I vividly remember the wingtip vortices creating condensation trails throughout the last few seconds and this is supported in the pictures on your website.  It was a warm, sunny day, not especially humid, which is why I though the pilot was pulling very hard on the controls.  But in retrospect my first thought was not at all sensible, so I now believe a stall is more likely.  It wasn't possible to tell, as the aeroplane did not seem to me to lose so much speed as to cause a stall while inverted.
The A26 came down half way between the groups of people sitting on one side of the valley and the housing estate covering the other side.  If Don Bullock had lost lift during the barrel roll then he surely must have been in control of both the aircraft and his own thought processes in terms of where he was going to hit the ground.
Unlike your other eye witness account on your website my recollection of the impact was of the sound of a very large drum being struck once.  I felt the wave of heat from the fireball which dispersed within a few seconds.  There was silence from the watching group.  Then a child started to cry and a man shouted "Stay where you are".  Not necessary, as we were all paralysed.  After a while one man, wearing a raincoat, wandered down the hill and into the still smoldering wreckage, taking photographs.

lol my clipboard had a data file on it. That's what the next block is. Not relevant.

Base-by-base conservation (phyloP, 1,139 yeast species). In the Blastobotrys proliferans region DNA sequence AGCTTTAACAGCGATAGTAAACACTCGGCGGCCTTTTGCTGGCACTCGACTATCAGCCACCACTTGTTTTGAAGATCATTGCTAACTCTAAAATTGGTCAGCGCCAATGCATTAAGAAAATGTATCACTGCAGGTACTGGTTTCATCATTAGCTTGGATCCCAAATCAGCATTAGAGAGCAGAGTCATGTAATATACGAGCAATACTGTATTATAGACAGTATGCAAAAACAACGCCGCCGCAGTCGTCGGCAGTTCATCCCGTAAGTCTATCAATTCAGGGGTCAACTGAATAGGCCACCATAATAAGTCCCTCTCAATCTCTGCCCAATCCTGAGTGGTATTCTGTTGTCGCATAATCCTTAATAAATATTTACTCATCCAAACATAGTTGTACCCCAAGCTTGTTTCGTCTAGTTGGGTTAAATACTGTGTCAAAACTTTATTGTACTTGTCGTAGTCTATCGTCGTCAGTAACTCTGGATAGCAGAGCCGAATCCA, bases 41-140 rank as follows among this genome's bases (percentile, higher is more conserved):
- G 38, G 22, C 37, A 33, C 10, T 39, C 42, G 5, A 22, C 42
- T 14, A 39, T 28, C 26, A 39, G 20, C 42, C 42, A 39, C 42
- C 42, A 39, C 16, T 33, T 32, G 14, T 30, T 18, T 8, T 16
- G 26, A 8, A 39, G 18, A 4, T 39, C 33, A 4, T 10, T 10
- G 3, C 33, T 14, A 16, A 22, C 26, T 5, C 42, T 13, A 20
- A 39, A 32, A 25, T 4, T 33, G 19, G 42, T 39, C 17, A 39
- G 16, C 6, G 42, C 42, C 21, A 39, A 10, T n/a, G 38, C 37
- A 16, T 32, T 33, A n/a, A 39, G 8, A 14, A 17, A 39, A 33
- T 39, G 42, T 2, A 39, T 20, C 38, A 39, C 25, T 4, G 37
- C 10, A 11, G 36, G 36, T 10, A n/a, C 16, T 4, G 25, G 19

29 years later I still have the occasional dream of an aircraft crashing unexpectedly.  It is often an airliner, although I do not have a fear of flying.  The crash is always accompanied by a large, spreading, orange fireball.  Sometimes the burning fuel chases me and I wake up in a sweat.  Sometimes I witness it from a distance and repeat the words I uttered on that day.  "Oh, no.  Oh no."
Best regards,
Nigel Allinson
Bedfordshire, UK


John Mansfield wrote
I saw the A26 crash at Biggin whilst at the stables in nearby Leaves Green I remember at the top of the roll the nose of the A26 drop sharply at that poimt my gandad {x ww2 raf pilot}said his dead at that point the plane was in the valley and for one moment i remember the plane raising a bit as if it was going to climb out of this at the last moment i remeber saying to my grandad no his not when unfortunately the plane sunk into the ground and all i remeber was a sound i have never forgot which as i can only descibe sounding like Ba Boom and a black cloud rising I remember being so upset and ever since then I have tried to find out what happened on that sad day. Since then i have witnessed 2 other crashes at Biggin. I came across your site whilst trying to find out about that day and think that it is informative and unbiaskeep up the good work.
.........And he concluded with
Thankyou for your response Martin, even though this incident did happen nearly 27 years ago it is something that does remain with you. Even though this was a sad and tragic accident I believe that something good did come from it in that rules were put in place to avoid this kind of thing happening again and although i have witnessed 2 futher tragic incidences at The Biggin Air Fair I would say that Warbird Flying is probably the safest form of flying in the UK today. I would also add that this incident actually increased my interest not only in avation but alsomore to the point in ww2 aviation.
Thank you for your Reply and Keep up  the good work
Kind Regards John

Paul van der Horst wrote